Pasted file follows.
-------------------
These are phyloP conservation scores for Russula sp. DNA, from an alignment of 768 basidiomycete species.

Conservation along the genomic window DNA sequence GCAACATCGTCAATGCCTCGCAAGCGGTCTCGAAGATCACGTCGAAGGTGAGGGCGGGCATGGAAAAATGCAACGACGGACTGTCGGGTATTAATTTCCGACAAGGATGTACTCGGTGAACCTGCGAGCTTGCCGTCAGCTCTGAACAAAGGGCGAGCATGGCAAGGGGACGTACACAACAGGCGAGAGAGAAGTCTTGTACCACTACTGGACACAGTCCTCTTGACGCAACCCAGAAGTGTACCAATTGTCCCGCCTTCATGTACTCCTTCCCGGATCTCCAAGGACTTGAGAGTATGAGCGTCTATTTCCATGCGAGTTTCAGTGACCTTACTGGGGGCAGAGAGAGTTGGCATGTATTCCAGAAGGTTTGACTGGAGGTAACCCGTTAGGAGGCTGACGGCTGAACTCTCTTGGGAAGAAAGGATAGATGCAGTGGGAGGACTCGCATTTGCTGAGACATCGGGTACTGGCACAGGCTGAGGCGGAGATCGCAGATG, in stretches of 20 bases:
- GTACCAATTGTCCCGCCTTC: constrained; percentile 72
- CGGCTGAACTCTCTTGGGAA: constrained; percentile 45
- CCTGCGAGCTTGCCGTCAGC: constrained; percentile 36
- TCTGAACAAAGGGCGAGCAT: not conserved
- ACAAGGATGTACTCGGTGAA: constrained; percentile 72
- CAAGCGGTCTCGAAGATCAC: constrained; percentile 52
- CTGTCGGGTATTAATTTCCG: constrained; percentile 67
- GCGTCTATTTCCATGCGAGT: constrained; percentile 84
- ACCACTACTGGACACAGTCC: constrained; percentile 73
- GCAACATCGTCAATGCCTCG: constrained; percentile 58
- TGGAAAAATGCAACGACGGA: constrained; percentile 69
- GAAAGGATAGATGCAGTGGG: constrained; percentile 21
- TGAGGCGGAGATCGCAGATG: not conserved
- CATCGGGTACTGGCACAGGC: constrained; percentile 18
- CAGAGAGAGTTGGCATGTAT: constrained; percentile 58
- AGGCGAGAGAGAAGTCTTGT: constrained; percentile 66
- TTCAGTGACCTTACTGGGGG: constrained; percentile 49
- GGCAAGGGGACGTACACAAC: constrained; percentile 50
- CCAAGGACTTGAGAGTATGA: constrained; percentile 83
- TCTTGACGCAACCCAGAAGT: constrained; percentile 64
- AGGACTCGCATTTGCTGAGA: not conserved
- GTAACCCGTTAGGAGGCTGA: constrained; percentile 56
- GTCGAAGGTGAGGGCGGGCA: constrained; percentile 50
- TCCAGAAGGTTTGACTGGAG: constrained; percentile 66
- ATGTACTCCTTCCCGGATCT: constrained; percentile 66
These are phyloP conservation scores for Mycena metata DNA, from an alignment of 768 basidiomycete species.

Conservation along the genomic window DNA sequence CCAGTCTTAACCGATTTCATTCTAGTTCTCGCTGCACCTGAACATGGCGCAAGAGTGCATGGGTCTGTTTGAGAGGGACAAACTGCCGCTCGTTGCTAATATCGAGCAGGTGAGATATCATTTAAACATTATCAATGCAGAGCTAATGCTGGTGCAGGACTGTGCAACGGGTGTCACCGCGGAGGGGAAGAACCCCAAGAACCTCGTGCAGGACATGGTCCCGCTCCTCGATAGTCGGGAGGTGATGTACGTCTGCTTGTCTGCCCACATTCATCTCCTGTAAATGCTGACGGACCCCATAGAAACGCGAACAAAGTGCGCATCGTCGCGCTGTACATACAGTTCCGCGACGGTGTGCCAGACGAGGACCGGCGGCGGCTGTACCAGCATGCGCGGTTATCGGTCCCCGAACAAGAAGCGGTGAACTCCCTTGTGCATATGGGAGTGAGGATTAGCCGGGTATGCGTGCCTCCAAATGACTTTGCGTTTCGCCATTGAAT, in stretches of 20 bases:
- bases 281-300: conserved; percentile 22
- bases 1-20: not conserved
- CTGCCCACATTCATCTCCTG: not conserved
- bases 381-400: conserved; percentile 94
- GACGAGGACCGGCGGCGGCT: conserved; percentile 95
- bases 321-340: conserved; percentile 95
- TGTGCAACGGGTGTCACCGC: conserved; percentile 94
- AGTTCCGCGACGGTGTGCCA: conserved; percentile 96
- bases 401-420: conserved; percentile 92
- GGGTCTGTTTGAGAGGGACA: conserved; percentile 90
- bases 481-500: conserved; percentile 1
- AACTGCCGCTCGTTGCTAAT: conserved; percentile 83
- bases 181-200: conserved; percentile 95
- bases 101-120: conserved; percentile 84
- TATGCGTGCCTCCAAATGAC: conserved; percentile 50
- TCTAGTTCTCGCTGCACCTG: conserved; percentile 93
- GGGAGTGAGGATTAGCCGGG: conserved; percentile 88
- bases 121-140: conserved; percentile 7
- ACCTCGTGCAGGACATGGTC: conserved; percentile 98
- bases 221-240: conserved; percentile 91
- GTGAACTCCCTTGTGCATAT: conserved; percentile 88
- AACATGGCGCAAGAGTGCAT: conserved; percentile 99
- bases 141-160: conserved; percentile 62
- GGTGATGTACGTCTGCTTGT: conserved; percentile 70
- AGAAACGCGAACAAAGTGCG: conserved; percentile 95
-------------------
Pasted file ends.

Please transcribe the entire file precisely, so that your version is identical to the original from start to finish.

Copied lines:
These are phyloP conservation scores for Russula sp. DNA, from an alignment of 768 basidiomycete species.

Conservation along the genomic window DNA sequence GCAACATCGTCAATGCCTCGCAAGCGGTCTCGAAGATCACGTCGAAGGTGAGGGCGGGCATGGAAAAATGCAACGACGGACTGTCGGGTATTAATTTCCGACAAGGATGTACTCGGTGAACCTGCGAGCTTGCCGTCAGCTCTGAACAAAGGGCGAGCATGGCAAGGGGACGTACACAACAGGCGAGAGAGAAGTCTTGTACCACTACTGGACACAGTCCTCTTGACGCAACCCAGAAGTGTACCAATTGTCCCGCCTTCATGTACTCCTTCCCGGATCTCCAAGGACTTGAGAGTATGAGCGTCTATTTCCATGCGAGTTTCAGTGACCTTACTGGGGGCAGAGAGAGTTGGCATGTATTCCAGAAGGTTTGACTGGAGGTAACCCGTTAGGAGGCTGACGGCTGAACTCTCTTGGGAAGAAAGGATAGATGCAGTGGGAGGACTCGCATTTGCTGAGACATCGGGTACTGGCACAGGCTGAGGCGGAGATCGCAGATG, in stretches of 20 bases:
- GTACCAATTGTCCCGCCTTC: constrained; percentile 72
- CGGCTGAACTCTCTTGGGAA: constrained; percentile 45
- CCTGCGAGCTTGCCGTCAGC: constrained; percentile 36
- TCTGAACAAAGGGCGAGCAT: not conserved
- ACAAGGATGTACTCGGTGAA: constrained; percentile 72
- CAAGCGGTCTCGAAGATCAC: constrained; percentile 52
- CTGTCGGGTATTAATTTCCG: constrained; percentile 67
- GCGTCTATTTCCATGCGAGT: constrained; percentile 84
- ACCACTACTGGACACAGTCC: constrained; percentile 73
- GCAACATCGTCAATGCCTCG: constrained; percentile 58
- TGGAAAAATGCAACGACGGA: constrained; percentile 69
- GAAAGGATAGATGCAGTGGG: constrained; percentile 21
- TGAGGCGGAGATCGCAGATG: not conserved
- CATCGGGTACTGGCACAGGC: constrained; percentile 18
- CAGAGAGAGTTGGCATGTAT: constrained; percentile 58
- AGGCGAGAGAGAAGTCTTGT: constrained; percentile 66
- TTCAGTGACCTTACTGGGGG: constrained; percentile 49
- GGCAAGGGGACGTACACAAC: constrained; percentile 50
- CCAAGGACTTGAGAGTATGA: constrained; percentile 83
- TCTTGACGCAACCCAGAAGT: constrained; percentile 64
- AGGACTCGCATTTGCTGAGA: not conserved
- GTAACCCGTTAGGAGGCTGA: constrained; percentile 56
- GTCGAAGGTGAGGGCGGGCA: constrained; percentile 50
- TCCAGAAGGTTTGACTGGAG: constrained; percentile 66
- ATGTACTCCTTCCCGGATCT: constrained; percentile 66
These are phyloP conservation scores for Mycena metata DNA, from an alignment of 768 basidiomycete species.

Conservation along the genomic window DNA sequence CCAGTCTTAACCGATTTCATTCTAGTTCTCGCTGCACCTGAACATGGCGCAAGAGTGCATGGGTCTGTTTGAGAGGGACAAACTGCCGCTCGTTGCTAATATCGAGCAGGTGAGATATCATTTAAACATTATCAATGCAGAGCTAATGCTGGTGCAGGACTGTGCAACGGGTGTCACCGCGGAGGGGAAGAACCCCAAGAACCTCGTGCAGGACATGGTCCCGCTCCTCGATAGTCGGGAGGTGATGTACGTCTGCTTGTCTGCCCACATTCATCTCCTGTAAATGCTGACGGACCCCATAGAAACGCGAACAAAGTGCGCATCGTCGCGCTGTACATACAGTTCCGCGACGGTGTGCCAGACGAGGACCGGCGGCGGCTGTACCAGCATGCGCGGTTATCGGTCCCCGAACAAGAAGCGGTGAACTCCCTTGTGCATATGGGAGTGAGGATTAGCCGGGTATGCGTGCCTCCAAATGACTTTGCGTTTCGCCATTGAAT, in stretches of 20 bases:
- bases 281-300: conserved; percentile 22
- bases 1-20: not conserved
- CTGCCCACATTCATCTCCTG: not conserved
- bases 381-400: conserved; percentile 94
- GACGAGGACCGGCGGCGGCT: conserved; percentile 95
- bases 321-340: conserved; percentile 95
- TGTGCAACGGGTGTCACCGC: conserved; percentile 94
- AGTTCCGCGACGGTGTGCCA: conserved; percentile 96
- bases 401-420: conserved; percentile 92
- GGGTCTGTTTGAGAGGGACA: conserved; percentile 90
- bases 481-500: conserved; percentile 1
- AACTGCCGCTCGTTGCTAAT: conserved; percentile 83
- bases 181-200: conserved; percentile 95
- bases 101-120: conserved; percentile 84
- TATGCGTGCCTCCAAATGAC: conserved; percentile 50
- TCTAGTTCTCGCTGCACCTG: conserved; percentile 93
- GGGAGTGAGGATTAGCCGGG: conserved; percentile 88
- bases 121-140: conserved; percentile 7
- ACCTCGTGCAGGACATGGTC: conserved; percentile 98
- bases 221-240: conserved; percentile 91
- GTGAACTCCCTTGTGCATAT: conserved; percentile 88
- AACATGGCGCAAGAGTGCAT: conserved; percentile 99
- bases 141-160: conserved; percentile 62
- GGTGATGTACGTCTGCTTGT: conserved; percentile 70
- AGAAACGCGAACAAAGTGCG: conserved; percentile 95